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PAX, LUX ET VERITAS SINCE 1965
Post My Father: From Slave Laborer to Entrepreneur
Created by John Eipper on 06/21/18 8:43 AM

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My Father: From Slave Laborer to Entrepreneur (Istvan Simon, USA, 06/21/18 8:43 am)

John E asked (19 June) why my father would choose engineering after having been enslaved by the Nazis in a factory during World War II.

Though I cannot truly answer for my father--I never asked him this question, so I do not know--I nonetheless can say some things about the matter. First of all even before the war, my father was involved with industry. He worked at a Swiss company that made aluminum products in Hungary. A relative of ours was the managing director of this company in Budapest, and my father was employed as a laborer. He did not yet have an engineering degree at the time, but was a technician. Furthermore, the company sent him for training in Switzerland, one of the reasons why my father was fluent and spoke perfect German. It was therefore natural for him to continue in the same line of business more or less as what he had done all his life. It was also at this company that my father met my mother.

The communists in Hungary did not assign my father to anything. Studying mechanical engineering was his own choice.

My father was an expert on industrial tool making and machining. In fact he wrote and published two books about the subject in Hungary. Later when due to the economic upheavals that rocked Brazil it became difficult for my him to find gainful employment, he opened his own business, leveraging his experience and knowledge in tool making.

This business initially was very difficult to get off the ground, but eventually gave my father a very comfortable living, and he also enjoyed being his own boss.  We had a small manufacturing company and had a very extensive list of products in the tool making sector of pre-fabricated tooling components and devices. When my father started this business, this was a major technological innovation in Brazil. It was commonplace technology in the United States, but in Brazil tool making was still done on an artisanal basis, one project at a time in the tool departments of factories.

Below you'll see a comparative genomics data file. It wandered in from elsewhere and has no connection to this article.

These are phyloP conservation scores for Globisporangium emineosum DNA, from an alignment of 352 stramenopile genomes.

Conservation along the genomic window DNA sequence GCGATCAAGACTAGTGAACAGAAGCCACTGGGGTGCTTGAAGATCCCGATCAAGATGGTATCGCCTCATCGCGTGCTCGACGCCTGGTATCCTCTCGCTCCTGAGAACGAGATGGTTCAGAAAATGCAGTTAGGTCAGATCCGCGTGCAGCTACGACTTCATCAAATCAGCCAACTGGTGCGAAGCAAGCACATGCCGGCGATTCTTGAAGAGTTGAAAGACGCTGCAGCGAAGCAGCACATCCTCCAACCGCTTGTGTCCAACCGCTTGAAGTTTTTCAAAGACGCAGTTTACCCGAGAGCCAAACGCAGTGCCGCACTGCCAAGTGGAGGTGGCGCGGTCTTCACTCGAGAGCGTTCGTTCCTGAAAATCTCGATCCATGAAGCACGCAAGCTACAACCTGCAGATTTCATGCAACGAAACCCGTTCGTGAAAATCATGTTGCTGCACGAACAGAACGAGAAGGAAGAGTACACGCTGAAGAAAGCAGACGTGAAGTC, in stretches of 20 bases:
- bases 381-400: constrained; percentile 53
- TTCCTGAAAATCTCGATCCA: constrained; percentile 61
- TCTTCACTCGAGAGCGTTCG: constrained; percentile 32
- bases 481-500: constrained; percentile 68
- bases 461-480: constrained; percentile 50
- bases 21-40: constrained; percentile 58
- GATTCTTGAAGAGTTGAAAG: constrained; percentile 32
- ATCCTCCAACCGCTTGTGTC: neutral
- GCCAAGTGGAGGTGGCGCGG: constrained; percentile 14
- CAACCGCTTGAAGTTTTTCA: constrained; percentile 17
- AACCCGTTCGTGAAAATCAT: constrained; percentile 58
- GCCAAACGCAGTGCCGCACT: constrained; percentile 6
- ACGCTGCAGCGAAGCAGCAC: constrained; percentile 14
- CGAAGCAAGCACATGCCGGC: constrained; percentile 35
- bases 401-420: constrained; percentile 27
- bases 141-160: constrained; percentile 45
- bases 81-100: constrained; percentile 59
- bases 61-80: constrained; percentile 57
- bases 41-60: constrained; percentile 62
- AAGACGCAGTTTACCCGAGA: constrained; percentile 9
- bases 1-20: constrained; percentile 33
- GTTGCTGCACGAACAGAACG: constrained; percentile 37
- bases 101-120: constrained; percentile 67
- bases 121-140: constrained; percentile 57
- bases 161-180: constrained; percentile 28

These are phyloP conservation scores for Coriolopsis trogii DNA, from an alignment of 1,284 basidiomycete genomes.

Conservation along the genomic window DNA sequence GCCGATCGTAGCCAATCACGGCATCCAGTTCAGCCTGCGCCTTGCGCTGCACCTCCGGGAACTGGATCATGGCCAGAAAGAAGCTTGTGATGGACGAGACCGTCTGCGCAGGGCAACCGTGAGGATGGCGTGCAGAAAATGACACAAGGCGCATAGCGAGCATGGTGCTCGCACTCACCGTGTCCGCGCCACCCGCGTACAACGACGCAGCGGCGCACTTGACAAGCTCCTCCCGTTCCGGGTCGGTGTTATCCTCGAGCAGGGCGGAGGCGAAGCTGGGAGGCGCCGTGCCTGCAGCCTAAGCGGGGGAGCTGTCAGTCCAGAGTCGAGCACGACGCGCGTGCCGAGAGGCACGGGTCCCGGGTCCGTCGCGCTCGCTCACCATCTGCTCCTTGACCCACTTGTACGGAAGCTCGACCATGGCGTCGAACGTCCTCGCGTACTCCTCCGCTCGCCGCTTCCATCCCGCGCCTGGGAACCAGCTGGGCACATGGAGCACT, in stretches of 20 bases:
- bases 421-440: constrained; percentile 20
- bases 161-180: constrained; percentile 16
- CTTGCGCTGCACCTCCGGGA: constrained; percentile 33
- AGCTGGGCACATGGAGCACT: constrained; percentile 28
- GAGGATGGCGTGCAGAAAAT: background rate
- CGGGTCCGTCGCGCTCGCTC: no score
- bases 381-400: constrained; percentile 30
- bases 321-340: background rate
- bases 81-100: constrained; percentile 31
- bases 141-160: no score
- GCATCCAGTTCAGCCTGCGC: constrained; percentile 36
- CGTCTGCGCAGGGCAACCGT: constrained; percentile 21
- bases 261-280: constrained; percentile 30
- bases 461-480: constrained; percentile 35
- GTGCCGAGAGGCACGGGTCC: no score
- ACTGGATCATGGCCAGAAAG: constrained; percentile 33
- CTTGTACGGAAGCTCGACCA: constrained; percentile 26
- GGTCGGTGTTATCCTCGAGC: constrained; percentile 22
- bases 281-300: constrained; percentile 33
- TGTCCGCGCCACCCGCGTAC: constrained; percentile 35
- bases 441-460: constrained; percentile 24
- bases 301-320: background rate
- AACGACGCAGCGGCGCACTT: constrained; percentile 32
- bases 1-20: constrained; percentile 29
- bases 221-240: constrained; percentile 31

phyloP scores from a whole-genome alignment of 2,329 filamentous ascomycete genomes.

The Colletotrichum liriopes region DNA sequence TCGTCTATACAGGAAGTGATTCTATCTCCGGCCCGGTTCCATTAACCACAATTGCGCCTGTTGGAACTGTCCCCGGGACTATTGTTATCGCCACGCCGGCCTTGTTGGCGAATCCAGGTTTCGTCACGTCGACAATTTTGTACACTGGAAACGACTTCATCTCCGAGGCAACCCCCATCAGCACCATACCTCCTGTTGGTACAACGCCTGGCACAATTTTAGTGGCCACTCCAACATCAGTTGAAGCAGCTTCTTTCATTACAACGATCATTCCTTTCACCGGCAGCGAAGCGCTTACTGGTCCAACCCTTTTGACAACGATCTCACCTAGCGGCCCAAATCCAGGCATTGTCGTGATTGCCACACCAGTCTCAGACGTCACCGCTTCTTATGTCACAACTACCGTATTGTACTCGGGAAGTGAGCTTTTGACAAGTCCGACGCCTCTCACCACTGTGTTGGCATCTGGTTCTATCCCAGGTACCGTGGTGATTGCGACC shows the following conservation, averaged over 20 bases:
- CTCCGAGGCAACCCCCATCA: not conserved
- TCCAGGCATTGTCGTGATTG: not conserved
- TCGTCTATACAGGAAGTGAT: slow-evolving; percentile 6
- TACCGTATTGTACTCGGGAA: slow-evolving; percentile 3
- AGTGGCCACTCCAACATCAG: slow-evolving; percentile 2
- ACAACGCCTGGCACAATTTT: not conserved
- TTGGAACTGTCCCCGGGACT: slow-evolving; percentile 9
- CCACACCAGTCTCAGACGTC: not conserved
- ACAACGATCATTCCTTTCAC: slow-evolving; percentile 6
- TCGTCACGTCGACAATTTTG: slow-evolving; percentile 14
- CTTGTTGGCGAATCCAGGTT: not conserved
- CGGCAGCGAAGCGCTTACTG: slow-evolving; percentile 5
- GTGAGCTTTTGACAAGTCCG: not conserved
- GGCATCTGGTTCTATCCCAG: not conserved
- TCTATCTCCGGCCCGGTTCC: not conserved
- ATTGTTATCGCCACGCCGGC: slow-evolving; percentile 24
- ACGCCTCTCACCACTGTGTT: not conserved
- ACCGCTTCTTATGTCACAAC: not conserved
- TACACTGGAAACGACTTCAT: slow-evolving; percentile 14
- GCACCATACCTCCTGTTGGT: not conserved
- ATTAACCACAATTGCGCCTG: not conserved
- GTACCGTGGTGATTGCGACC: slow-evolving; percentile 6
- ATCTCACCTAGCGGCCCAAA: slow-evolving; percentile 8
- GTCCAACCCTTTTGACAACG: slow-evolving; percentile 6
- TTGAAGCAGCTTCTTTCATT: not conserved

There was resistance to do it in a more modern and predictable way using these components to assemble a complete tool or complex device used in the manufacturing process. As usual, people liked doing things the way they have always done, and did not want to adopt the less costly and more effective new technology easily. This is why it was very difficult to get his business off the ground. In a very real sense, my father helped Brazil modernize in this area and adopt more efficient and less error-prone methods to assemble tools and devices form components rather than make one-off tools in the tooling departments. Tools are tricky to make, and very costly if designed the old-fashioned way. Oftentimes the tool had to be debugged, until it would work as intended, and this process was very expensive and time-consuming. Designing the tool from prefabricated components was much less error-prone, faster, used much less labor, and so it was better and ultimately much cheaper. But it took education to change the mentality in Brazilian companies.

JE comments:  Istvan, have you ever thought of writing your parents' story at greater length?  What a fascinating saga of upheaval, suffering, displacement and ultimate triumph over adversity.


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